We sat in the kitchen. We sat in the kitchen eating bread that Charlie Emers had baked for us. It was late and it was dark and some folk were in bed already, but we put the bread in the toaster oven and scraped the jar of peanut butter and smeared what was left onto the slices that we stuffed in our mouth. I looked at the clock and noticed that it was late, but that didn’t stop me opening another beer.
“Ok, stop me eating any more bread’” said Rosa. She took another bite. “No, seriously, don’t let me eat more or I’ll be sick!”
Jonny hit the bread out of her hand, and took another sip of beer. He smiled and drained the last drop, opening another without waiting.
“It’s a nice night out,”
“Sure, lots of stars,”
“Lots of stars,” I agreed.
We looked out the window, but the kitchen lights were too bright to see the stars without also seeing ourselves reflected back. Outside, we could see four young folk sitting with elbows on the kitchen counter, beers drifting between hands. We could see the smudge of peanut butter on Rosa’s lower lip and the curls of Isaiah’s hair bounce when he laughed. I could stare into myself and Jonny and Rosa and Isaiah could stare into themselves and then they would stop moving. But it was only me who was still, and Jonny was winding himself up for another punchline.
“Big ballz. With a zee!” He almost fell over forward melting into the kitchen counter outside as Jonny inside slapped the wood with the palm of his hand.
“It’s a nice night out,” Isaiah agreed.
“Sure, lots of stars,” I agreed.
“Sure, good night for a paddle,”
“Great night for a paddle,” Jonny nodded, licking his lips clean of beer.
“Paddle under the stars?” Rosa wiped her lips too. We got up to join ourselves outside only to find we had been there all along.

The path to the dock was full of sharp rocks and stones that snuck up on you when you weren’t expecting it. My feet were cut and calloused and I didn’t mind; it was a good night for a paddle. Lots of stars.
“The beer, the beer! How could we forget the beer?” Jonny threw his hands up, sloshing his drink down his back.
“We’ll have to go back for it,”
“And a towel,” I said.
“And a towel.”
Callouses and cuts from stones and rocks on the way back too, but beer in hand and towels around necks we closed the screen door again.
“Wow, the sky…”
“Sure,” said Jonny, “sure is, huh.”
Rosa and I in one canoe and Jonny and Isaiah in another and the blanket over the lake that was velvet sparkles like my mother’s dress that I spilled wine down the front of and we all paddled out into the lake. I opened another beer.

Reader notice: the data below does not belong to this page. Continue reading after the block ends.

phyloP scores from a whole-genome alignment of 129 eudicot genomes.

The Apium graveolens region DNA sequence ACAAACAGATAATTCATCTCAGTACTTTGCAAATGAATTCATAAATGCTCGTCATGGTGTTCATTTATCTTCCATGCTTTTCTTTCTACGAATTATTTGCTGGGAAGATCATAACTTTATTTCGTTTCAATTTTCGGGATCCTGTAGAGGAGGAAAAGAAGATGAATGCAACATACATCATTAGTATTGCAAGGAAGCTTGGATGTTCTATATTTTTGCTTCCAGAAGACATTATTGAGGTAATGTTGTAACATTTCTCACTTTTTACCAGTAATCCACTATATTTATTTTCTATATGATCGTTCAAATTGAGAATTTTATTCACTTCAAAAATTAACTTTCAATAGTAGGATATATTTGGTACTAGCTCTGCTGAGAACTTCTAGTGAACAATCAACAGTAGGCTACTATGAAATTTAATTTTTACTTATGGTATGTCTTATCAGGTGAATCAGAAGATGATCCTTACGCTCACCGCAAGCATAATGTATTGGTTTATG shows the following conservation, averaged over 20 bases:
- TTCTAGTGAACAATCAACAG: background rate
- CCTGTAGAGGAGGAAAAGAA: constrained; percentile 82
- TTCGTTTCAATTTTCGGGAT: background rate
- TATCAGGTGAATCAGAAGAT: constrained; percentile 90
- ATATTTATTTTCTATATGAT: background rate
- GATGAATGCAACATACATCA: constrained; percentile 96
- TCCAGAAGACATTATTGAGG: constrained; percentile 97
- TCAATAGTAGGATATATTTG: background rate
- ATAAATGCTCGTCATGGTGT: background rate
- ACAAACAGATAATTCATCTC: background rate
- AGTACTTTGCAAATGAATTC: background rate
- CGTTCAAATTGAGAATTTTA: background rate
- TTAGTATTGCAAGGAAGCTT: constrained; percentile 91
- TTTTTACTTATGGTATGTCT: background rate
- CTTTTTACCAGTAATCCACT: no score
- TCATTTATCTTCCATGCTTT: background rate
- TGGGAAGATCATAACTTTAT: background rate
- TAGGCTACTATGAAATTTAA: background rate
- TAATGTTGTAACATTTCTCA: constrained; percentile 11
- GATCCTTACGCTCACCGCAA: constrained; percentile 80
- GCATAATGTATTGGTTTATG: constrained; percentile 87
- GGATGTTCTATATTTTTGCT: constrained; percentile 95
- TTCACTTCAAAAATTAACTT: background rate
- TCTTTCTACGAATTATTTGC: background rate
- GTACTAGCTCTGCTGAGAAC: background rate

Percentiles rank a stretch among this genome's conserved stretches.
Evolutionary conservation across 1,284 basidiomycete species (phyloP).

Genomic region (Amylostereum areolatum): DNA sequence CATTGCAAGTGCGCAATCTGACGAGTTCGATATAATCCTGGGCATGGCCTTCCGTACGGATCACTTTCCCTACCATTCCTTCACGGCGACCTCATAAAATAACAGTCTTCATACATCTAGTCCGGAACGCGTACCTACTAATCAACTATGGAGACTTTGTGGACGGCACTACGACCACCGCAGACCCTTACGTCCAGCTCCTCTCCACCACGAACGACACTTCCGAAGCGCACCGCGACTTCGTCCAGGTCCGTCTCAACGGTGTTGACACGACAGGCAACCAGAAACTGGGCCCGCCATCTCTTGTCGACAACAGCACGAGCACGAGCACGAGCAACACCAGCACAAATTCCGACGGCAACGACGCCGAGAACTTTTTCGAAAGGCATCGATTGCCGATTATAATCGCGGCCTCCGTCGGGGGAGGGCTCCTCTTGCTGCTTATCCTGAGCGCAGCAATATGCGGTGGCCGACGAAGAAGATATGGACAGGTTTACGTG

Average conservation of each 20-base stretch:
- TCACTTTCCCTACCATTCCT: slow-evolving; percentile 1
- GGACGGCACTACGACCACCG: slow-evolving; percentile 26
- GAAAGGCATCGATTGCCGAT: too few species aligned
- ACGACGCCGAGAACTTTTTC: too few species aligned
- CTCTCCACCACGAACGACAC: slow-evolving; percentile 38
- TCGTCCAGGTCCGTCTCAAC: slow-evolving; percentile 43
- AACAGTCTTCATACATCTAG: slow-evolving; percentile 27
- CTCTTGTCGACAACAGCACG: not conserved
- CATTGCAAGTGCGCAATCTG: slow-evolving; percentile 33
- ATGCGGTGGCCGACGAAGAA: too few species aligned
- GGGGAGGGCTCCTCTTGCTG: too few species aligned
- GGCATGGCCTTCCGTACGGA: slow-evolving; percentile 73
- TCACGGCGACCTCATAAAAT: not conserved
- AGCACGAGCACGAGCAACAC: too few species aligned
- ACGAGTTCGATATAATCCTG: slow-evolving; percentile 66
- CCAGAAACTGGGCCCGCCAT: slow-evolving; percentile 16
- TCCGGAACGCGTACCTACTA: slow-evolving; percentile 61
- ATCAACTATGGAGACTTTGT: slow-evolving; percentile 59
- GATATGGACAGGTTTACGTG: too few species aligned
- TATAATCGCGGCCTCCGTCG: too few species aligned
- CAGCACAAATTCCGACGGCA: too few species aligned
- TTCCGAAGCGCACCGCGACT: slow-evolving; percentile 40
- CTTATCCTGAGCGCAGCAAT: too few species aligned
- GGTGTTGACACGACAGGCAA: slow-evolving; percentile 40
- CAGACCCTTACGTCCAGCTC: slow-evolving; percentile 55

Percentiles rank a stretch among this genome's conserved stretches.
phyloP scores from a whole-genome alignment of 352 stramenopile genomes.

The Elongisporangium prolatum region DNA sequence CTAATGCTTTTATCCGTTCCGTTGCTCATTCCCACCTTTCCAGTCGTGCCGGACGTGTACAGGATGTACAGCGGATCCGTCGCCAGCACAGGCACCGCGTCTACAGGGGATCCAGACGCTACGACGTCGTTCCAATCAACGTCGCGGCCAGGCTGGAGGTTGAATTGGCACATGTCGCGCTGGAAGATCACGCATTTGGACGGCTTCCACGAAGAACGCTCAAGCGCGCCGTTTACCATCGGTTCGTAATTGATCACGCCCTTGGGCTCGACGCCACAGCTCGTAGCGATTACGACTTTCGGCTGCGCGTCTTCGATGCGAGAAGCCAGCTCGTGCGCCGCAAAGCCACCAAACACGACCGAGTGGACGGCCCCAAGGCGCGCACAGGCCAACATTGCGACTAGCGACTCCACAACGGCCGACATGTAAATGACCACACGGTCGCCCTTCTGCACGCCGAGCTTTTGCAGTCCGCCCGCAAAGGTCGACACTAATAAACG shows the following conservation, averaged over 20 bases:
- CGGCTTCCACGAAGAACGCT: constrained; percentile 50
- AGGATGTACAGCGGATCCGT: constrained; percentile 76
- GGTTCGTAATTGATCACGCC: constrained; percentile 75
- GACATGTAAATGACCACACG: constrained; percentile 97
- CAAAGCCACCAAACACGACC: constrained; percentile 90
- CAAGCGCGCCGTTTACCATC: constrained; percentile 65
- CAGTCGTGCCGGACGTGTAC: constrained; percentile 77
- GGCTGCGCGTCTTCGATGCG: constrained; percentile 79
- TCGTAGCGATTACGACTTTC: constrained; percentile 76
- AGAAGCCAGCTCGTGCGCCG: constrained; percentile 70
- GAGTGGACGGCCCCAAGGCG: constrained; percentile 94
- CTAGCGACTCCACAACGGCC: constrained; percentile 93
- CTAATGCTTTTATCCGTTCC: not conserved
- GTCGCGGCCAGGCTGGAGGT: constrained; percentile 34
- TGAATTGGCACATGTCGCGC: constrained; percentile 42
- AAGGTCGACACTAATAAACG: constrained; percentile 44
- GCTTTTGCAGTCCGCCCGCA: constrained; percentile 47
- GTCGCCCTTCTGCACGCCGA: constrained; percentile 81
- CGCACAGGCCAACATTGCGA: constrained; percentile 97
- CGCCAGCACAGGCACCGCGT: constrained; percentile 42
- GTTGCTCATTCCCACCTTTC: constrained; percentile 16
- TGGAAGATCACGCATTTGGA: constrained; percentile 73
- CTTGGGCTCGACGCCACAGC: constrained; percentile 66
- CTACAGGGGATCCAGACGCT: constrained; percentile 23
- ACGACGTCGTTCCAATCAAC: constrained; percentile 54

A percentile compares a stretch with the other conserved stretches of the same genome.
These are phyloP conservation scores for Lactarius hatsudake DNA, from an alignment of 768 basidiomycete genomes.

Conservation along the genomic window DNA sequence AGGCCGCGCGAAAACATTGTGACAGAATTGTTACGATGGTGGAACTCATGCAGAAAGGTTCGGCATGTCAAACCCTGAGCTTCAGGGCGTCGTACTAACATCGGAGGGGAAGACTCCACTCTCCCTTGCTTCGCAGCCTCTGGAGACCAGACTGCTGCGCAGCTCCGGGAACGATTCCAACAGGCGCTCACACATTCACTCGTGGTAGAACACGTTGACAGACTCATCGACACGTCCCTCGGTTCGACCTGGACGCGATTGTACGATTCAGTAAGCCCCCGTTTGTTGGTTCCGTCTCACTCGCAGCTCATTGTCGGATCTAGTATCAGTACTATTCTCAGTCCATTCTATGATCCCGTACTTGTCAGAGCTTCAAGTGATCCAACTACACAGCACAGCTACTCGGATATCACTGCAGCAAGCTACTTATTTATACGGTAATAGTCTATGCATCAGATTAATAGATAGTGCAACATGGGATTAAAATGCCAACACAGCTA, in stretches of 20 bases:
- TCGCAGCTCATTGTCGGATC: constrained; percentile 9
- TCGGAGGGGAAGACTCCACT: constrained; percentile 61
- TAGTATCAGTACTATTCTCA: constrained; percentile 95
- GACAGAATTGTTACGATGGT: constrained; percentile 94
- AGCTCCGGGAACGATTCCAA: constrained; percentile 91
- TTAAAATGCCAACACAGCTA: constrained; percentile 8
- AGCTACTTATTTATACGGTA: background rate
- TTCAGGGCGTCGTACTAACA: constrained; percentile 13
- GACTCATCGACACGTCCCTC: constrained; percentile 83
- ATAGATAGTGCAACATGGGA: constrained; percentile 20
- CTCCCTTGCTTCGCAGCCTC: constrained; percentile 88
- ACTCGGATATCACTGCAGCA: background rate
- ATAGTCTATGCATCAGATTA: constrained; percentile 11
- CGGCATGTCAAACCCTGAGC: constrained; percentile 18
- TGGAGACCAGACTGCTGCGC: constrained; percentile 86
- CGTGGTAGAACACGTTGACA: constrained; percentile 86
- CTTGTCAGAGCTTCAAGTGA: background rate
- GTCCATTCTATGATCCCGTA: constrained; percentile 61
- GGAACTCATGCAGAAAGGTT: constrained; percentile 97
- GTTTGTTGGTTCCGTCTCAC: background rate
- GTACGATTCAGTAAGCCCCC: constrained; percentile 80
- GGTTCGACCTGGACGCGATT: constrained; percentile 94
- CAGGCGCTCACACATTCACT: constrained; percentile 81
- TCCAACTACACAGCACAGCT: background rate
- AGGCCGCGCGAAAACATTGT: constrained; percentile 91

“Think of Dylan James,” Jonny took a sip and continued: “you know the fella. Big man, big beard, always whistling. Country tunes, but not American – Scottish, you know? – but American too sometimes. Great volume, not much tune. Yeah? Okay, so think of Dylan James but imagine he’s younger. Must have been a looker. Don’t you think? I mean, his eyes for one thing.”
“Sure,” we agreed, he does have amazing eyes. Almost starry.
“Okay, so now think of Dylan James but younger so he’s kind of hot. Would you?”
We tied the canoes together in the middle so we wouldn’t drift apart and lose ourselves or each other. We bunched the towels under our heads and lay with our feet hanging over the edge of the canoe so if I looked up and back enough I could see Isaiah’s hair at the very edge of my vision. Rosa kicked her boots off and dipped her toe in the water, drawing circles under the stars and messing up the patterns they were making in the lake. Stars that had never moved in 100s of 1000s of years were touching and dancing and stroking each other.
“Sure, I don’t see why not.”
It was summer and it was hot, even late as it was, and the velvet sky had fallen into the lake and it must have been real soft. I pulled my dress over my head and rolled in.
With the moon on full beam my arms and legs were milky in front of me, as long as I was inside the water. The paths through the surface from my movement were mixing with my hair floating above me and drawing rings around the stars. I kicked and broke the picture I’d just made.
“Might have been a regular George Clooney,” Rosa was saying.
“Water nice?”
Isaiah nodded and held out a towel. And it was lovely. I was bathed in the starlight and the lake and I slipped my dress over my head again and that was lovely too in a warming familiar way. And I reached for another beer and Jonny was winding himself up again, and Rosa’s foot was still circling, slowly. And we were reaching and winding and circling and it was a great night for a paddle with lots of stars and the water was lovely and who knows, maybe Dylan James was attractive when he was younger and maybe we all would have wanted him and Isaiah announced that he was going in too. I was wondering into what but I couldn’t finish wondering because the beer I was reaching for was getting further away and then it was spinning and we were all rolling in, two from each canoe. Grab a paddle. Kick off boots. Find surface. Breathe, and back under.

We leaned on the canoes, capsized. The lake was large, and we caught our breath in the middle as we figured out what to do. I held up my paddle. It was the only one.